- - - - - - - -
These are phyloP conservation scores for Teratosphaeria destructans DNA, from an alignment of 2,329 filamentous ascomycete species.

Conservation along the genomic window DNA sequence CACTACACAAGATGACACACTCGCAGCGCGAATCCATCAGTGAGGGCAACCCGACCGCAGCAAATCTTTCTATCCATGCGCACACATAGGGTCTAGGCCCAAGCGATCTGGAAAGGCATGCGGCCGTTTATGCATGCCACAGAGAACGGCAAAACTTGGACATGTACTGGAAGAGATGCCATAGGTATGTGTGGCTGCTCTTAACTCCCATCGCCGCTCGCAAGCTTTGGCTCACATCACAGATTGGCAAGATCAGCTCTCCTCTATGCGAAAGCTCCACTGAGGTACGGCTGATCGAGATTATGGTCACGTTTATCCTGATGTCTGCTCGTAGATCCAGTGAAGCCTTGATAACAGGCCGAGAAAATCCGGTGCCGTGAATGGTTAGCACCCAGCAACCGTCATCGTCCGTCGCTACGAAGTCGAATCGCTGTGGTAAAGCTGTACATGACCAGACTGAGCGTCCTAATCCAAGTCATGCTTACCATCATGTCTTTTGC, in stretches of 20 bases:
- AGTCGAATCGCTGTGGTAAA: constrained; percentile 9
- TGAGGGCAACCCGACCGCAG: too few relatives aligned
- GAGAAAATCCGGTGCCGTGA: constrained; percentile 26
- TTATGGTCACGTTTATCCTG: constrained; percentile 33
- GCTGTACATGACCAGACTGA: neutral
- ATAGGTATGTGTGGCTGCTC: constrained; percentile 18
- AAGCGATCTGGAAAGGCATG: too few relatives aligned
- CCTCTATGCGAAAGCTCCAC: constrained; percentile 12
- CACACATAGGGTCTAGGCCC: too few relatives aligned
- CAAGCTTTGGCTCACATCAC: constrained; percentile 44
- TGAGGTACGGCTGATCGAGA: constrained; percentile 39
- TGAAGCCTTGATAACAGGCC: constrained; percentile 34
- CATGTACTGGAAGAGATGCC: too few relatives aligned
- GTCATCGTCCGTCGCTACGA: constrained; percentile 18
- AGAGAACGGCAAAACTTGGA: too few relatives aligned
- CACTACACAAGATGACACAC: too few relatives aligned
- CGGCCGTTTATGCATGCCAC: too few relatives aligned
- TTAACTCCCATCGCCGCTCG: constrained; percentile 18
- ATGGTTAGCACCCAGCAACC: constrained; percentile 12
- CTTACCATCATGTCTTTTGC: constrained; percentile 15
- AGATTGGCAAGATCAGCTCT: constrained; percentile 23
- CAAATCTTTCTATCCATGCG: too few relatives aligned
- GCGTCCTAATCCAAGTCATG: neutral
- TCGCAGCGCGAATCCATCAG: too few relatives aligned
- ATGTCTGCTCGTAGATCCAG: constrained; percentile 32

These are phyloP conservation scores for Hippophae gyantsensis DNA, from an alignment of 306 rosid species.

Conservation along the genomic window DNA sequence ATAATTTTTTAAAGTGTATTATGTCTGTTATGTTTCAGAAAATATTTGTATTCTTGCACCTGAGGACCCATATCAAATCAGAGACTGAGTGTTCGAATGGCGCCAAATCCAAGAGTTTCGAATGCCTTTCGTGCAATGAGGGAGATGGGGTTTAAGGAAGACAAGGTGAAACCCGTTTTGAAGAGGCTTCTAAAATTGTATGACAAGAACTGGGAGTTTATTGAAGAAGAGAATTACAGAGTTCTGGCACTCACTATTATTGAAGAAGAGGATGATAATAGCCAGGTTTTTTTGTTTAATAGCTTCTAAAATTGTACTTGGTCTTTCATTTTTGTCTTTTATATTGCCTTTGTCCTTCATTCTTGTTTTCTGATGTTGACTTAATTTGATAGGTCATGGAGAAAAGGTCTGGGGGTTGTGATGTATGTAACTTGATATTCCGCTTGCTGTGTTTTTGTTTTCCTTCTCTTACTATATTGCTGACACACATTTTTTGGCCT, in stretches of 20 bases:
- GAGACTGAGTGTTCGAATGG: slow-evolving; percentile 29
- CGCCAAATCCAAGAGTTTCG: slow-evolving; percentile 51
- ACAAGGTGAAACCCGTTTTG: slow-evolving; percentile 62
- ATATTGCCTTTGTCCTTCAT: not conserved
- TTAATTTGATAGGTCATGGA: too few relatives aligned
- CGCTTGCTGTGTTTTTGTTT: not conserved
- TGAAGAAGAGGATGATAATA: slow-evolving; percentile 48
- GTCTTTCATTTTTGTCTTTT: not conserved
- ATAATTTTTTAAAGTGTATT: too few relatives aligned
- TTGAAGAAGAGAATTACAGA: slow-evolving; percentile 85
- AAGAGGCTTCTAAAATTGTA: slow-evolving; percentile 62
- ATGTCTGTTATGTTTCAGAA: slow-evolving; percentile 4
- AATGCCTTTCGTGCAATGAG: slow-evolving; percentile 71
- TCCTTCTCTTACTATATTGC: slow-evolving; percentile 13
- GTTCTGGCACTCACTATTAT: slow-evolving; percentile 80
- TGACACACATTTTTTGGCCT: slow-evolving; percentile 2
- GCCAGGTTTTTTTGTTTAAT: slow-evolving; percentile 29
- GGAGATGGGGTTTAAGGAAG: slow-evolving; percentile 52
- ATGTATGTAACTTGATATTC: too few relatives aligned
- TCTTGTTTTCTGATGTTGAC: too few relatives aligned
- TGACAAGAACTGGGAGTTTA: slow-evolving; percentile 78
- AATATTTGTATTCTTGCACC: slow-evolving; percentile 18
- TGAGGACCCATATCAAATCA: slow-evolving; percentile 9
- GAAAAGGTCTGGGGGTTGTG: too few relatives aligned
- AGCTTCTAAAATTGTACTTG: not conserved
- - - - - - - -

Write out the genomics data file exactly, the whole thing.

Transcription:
These are phyloP conservation scores for Teratosphaeria destructans DNA, from an alignment of 2,329 filamentous ascomycete species.

Conservation along the genomic window DNA sequence CACTACACAAGATGACACACTCGCAGCGCGAATCCATCAGTGAGGGCAACCCGACCGCAGCAAATCTTTCTATCCATGCGCACACATAGGGTCTAGGCCCAAGCGATCTGGAAAGGCATGCGGCCGTTTATGCATGCCACAGAGAACGGCAAAACTTGGACATGTACTGGAAGAGATGCCATAGGTATGTGTGGCTGCTCTTAACTCCCATCGCCGCTCGCAAGCTTTGGCTCACATCACAGATTGGCAAGATCAGCTCTCCTCTATGCGAAAGCTCCACTGAGGTACGGCTGATCGAGATTATGGTCACGTTTATCCTGATGTCTGCTCGTAGATCCAGTGAAGCCTTGATAACAGGCCGAGAAAATCCGGTGCCGTGAATGGTTAGCACCCAGCAACCGTCATCGTCCGTCGCTACGAAGTCGAATCGCTGTGGTAAAGCTGTACATGACCAGACTGAGCGTCCTAATCCAAGTCATGCTTACCATCATGTCTTTTGC, in stretches of 20 bases:
- AGTCGAATCGCTGTGGTAAA: constrained; percentile 9
- TGAGGGCAACCCGACCGCAG: too few relatives aligned
- GAGAAAATCCGGTGCCGTGA: constrained; percentile 26
- TTATGGTCACGTTTATCCTG: constrained; percentile 33
- GCTGTACATGACCAGACTGA: neutral
- ATAGGTATGTGTGGCTGCTC: constrained; percentile 18
- AAGCGATCTGGAAAGGCATG: too few relatives aligned
- CCTCTATGCGAAAGCTCCAC: constrained; percentile 12
- CACACATAGGGTCTAGGCCC: too few relatives aligned
- CAAGCTTTGGCTCACATCAC: constrained; percentile 44
- TGAGGTACGGCTGATCGAGA: constrained; percentile 39
- TGAAGCCTTGATAACAGGCC: constrained; percentile 34
- CATGTACTGGAAGAGATGCC: too few relatives aligned
- GTCATCGTCCGTCGCTACGA: constrained; percentile 18
- AGAGAACGGCAAAACTTGGA: too few relatives aligned
- CACTACACAAGATGACACAC: too few relatives aligned
- CGGCCGTTTATGCATGCCAC: too few relatives aligned
- TTAACTCCCATCGCCGCTCG: constrained; percentile 18
- ATGGTTAGCACCCAGCAACC: constrained; percentile 12
- CTTACCATCATGTCTTTTGC: constrained; percentile 15
- AGATTGGCAAGATCAGCTCT: constrained; percentile 23
- CAAATCTTTCTATCCATGCG: too few relatives aligned
- GCGTCCTAATCCAAGTCATG: neutral
- TCGCAGCGCGAATCCATCAG: too few relatives aligned
- ATGTCTGCTCGTAGATCCAG: constrained; percentile 32

These are phyloP conservation scores for Hippophae gyantsensis DNA, from an alignment of 306 rosid species.

Conservation along the genomic window DNA sequence ATAATTTTTTAAAGTGTATTATGTCTGTTATGTTTCAGAAAATATTTGTATTCTTGCACCTGAGGACCCATATCAAATCAGAGACTGAGTGTTCGAATGGCGCCAAATCCAAGAGTTTCGAATGCCTTTCGTGCAATGAGGGAGATGGGGTTTAAGGAAGACAAGGTGAAACCCGTTTTGAAGAGGCTTCTAAAATTGTATGACAAGAACTGGGAGTTTATTGAAGAAGAGAATTACAGAGTTCTGGCACTCACTATTATTGAAGAAGAGGATGATAATAGCCAGGTTTTTTTGTTTAATAGCTTCTAAAATTGTACTTGGTCTTTCATTTTTGTCTTTTATATTGCCTTTGTCCTTCATTCTTGTTTTCTGATGTTGACTTAATTTGATAGGTCATGGAGAAAAGGTCTGGGGGTTGTGATGTATGTAACTTGATATTCCGCTTGCTGTGTTTTTGTTTTCCTTCTCTTACTATATTGCTGACACACATTTTTTGGCCT, in stretches of 20 bases:
- GAGACTGAGTGTTCGAATGG: slow-evolving; percentile 29
- CGCCAAATCCAAGAGTTTCG: slow-evolving; percentile 51
- ACAAGGTGAAACCCGTTTTG: slow-evolving; percentile 62
- ATATTGCCTTTGTCCTTCAT: not conserved
- TTAATTTGATAGGTCATGGA: too few relatives aligned
- CGCTTGCTGTGTTTTTGTTT: not conserved
- TGAAGAAGAGGATGATAATA: slow-evolving; percentile 48
- GTCTTTCATTTTTGTCTTTT: not conserved
- ATAATTTTTTAAAGTGTATT: too few relatives aligned
- TTGAAGAAGAGAATTACAGA: slow-evolving; percentile 85
- AAGAGGCTTCTAAAATTGTA: slow-evolving; percentile 62
- ATGTCTGTTATGTTTCAGAA: slow-evolving; percentile 4
- AATGCCTTTCGTGCAATGAG: slow-evolving; percentile 71
- TCCTTCTCTTACTATATTGC: slow-evolving; percentile 13
- GTTCTGGCACTCACTATTAT: slow-evolving; percentile 80
- TGACACACATTTTTTGGCCT: slow-evolving; percentile 2
- GCCAGGTTTTTTTGTTTAAT: slow-evolving; percentile 29
- GGAGATGGGGTTTAAGGAAG: slow-evolving; percentile 52
- ATGTATGTAACTTGATATTC: too few relatives aligned
- TCTTGTTTTCTGATGTTGAC: too few relatives aligned
- TGACAAGAACTGGGAGTTTA: slow-evolving; percentile 78
- AATATTTGTATTCTTGCACC: slow-evolving; percentile 18
- TGAGGACCCATATCAAATCA: slow-evolving; percentile 9
- GAAAAGGTCTGGGGGTTGTG: too few relatives aligned
- AGCTTCTAAAATTGTACTTG: not conserved